For us, it is not about going deep into logistics but doing payments, inventory management, order management, buyer communication and fulfillment and shipping. So it is a stack that we are trying to build. Like payment gateways, we are a shipping gateway.
How has Covid been a game changer for Shiprocket?
There was the pre-Covid stage, which was the steady stage when we were adding more and more merchants. Then there was the during-Covid stage when, during the lockdown, business went to zero and then there was the unlock stage when the physical retail was not open for a long time—at that point of time, seller activity increased.
Many offline stores—large, medium and small—wanted an online way to sell, buyers also wanted to buy due to the absence of physical stores so there was a huge boost in digital adoption and we were the beneficiary of that. Some changes that happened during that time stayed while the rest went away.
What were the biggest challenges you faced while building Shiprocket? Any challenges that you continue to face today?
When you have capital, you try and do backward and forward integration into everything. Sometimes, that is a bad idea.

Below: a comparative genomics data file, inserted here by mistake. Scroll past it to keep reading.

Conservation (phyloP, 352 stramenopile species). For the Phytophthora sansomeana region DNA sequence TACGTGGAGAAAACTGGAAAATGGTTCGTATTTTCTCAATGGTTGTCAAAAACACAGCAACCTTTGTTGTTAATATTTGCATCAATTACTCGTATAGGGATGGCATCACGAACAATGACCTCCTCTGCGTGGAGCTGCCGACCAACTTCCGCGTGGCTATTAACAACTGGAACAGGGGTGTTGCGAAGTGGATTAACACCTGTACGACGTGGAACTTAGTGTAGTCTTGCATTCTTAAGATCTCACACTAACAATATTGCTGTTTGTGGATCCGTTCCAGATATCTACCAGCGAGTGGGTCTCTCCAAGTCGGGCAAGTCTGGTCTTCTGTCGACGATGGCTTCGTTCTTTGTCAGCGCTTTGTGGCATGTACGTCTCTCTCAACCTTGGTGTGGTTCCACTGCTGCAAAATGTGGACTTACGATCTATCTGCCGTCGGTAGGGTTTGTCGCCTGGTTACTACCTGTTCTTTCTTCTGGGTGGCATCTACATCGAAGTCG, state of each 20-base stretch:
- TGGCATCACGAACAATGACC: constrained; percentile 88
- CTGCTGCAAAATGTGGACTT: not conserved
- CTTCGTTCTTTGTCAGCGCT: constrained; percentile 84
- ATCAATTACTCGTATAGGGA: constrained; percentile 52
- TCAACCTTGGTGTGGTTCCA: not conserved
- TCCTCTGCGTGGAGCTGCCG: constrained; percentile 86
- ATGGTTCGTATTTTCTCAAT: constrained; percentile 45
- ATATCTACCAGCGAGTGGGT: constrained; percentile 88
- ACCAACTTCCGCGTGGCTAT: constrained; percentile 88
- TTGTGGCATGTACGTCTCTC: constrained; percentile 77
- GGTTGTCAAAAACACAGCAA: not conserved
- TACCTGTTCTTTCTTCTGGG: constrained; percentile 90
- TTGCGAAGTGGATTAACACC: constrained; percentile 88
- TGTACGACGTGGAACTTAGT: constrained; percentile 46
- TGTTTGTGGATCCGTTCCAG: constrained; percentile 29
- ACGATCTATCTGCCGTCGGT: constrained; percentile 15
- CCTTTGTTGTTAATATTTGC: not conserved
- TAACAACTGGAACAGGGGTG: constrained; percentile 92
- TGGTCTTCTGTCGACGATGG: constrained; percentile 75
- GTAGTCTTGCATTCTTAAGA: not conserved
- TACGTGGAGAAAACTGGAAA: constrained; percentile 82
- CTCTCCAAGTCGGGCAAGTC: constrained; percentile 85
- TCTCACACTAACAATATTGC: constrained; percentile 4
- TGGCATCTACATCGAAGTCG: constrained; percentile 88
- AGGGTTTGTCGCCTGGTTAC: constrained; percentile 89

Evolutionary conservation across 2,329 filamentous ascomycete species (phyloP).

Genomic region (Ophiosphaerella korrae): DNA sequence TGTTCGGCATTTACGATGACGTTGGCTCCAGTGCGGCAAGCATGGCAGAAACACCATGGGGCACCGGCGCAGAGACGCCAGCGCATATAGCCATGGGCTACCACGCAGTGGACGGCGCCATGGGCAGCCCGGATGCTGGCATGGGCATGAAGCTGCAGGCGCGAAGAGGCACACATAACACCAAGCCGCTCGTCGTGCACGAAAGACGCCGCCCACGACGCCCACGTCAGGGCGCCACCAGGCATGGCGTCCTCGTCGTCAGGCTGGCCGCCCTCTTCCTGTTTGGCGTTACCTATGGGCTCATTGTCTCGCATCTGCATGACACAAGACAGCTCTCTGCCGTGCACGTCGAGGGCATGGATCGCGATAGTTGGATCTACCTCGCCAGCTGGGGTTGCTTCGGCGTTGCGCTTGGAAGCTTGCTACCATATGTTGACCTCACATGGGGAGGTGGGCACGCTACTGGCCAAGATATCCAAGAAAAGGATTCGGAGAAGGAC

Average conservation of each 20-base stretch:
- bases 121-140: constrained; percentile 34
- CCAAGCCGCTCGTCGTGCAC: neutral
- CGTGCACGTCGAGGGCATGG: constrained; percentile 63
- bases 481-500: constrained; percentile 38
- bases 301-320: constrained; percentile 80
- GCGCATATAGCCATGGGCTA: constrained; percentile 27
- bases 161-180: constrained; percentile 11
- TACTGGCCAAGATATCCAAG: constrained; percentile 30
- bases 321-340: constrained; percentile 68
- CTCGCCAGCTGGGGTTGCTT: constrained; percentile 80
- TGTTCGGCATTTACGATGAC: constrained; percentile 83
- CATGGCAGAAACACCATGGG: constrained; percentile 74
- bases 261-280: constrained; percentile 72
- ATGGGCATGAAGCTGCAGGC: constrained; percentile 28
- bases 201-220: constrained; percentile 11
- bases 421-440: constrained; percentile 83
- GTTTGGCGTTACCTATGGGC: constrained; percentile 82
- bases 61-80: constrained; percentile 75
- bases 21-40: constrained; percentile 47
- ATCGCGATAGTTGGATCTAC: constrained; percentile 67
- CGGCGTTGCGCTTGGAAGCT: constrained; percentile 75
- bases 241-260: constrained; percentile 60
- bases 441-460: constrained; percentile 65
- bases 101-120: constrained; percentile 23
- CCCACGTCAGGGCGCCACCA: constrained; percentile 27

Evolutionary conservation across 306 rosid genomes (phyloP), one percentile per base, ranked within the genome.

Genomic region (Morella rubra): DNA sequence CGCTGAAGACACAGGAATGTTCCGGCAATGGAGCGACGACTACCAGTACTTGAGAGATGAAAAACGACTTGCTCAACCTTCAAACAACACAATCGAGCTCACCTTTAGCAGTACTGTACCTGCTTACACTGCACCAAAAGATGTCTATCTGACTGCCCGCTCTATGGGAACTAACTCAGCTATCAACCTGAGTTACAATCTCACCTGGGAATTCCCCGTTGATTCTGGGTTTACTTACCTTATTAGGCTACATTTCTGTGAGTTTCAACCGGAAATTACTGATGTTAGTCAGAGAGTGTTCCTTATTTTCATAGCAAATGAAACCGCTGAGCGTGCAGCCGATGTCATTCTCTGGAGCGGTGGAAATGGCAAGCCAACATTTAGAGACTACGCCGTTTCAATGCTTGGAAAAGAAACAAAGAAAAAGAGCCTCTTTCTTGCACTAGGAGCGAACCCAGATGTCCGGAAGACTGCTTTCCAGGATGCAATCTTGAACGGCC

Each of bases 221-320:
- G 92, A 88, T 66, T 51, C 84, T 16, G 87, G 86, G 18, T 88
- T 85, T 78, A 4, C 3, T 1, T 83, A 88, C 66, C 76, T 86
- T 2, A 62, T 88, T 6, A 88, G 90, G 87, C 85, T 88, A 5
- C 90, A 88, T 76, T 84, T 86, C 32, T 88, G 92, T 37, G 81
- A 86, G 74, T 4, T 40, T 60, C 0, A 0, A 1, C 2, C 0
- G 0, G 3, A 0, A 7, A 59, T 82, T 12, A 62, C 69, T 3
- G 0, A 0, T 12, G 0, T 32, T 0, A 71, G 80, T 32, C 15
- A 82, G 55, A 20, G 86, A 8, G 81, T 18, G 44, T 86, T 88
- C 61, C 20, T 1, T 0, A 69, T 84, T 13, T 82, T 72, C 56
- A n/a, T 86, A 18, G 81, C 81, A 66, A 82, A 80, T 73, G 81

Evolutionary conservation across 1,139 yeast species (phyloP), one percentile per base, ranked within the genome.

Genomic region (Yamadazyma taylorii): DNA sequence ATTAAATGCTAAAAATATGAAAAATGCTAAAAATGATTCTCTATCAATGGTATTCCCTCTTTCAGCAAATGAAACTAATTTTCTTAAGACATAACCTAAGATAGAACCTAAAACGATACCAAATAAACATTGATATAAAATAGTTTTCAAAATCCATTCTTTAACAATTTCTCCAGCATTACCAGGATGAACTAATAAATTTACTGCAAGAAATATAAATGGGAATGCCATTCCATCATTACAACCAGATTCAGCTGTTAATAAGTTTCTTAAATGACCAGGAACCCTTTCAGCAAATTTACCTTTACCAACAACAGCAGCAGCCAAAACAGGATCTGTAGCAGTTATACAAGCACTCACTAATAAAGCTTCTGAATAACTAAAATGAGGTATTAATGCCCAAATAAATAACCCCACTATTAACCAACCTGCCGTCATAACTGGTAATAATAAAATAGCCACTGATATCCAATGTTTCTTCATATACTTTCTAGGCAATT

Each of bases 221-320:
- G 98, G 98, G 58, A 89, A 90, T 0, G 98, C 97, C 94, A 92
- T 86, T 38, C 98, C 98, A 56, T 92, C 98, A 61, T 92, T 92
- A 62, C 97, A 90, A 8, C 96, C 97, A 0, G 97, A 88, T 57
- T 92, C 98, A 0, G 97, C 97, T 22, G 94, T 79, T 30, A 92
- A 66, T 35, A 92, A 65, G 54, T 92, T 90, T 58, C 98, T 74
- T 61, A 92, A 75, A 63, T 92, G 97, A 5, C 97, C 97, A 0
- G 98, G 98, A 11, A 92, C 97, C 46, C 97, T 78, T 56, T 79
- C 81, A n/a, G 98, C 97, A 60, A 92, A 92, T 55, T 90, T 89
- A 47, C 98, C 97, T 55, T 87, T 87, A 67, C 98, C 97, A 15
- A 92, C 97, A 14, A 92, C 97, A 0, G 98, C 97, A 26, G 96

For us, the focus around being disciplined and being clear about what it is that we want to do and more importantly, what it is that we do not want to do has been a big boost as that has kept us focused in solving real world problems. I noticed years back that in India, everyone was trying to do everyone’s business and India is such a large market that it is impossible to do everything. Also, we are being very long term in our approach.
One challenge that I continue to struggle with is how to ensure that a growing enterprise as well as a fast-innovating business unit work in tandem—how you go on working like a seed-level start-up while you have this larger ship which needs to navigate more carefully.
Somewhere, our acquisitions have really helped. They have brought in fresh DNA, fresh leaders and fresh founders who have been able to do this at their own pace without getting the overhang of this larger organisation.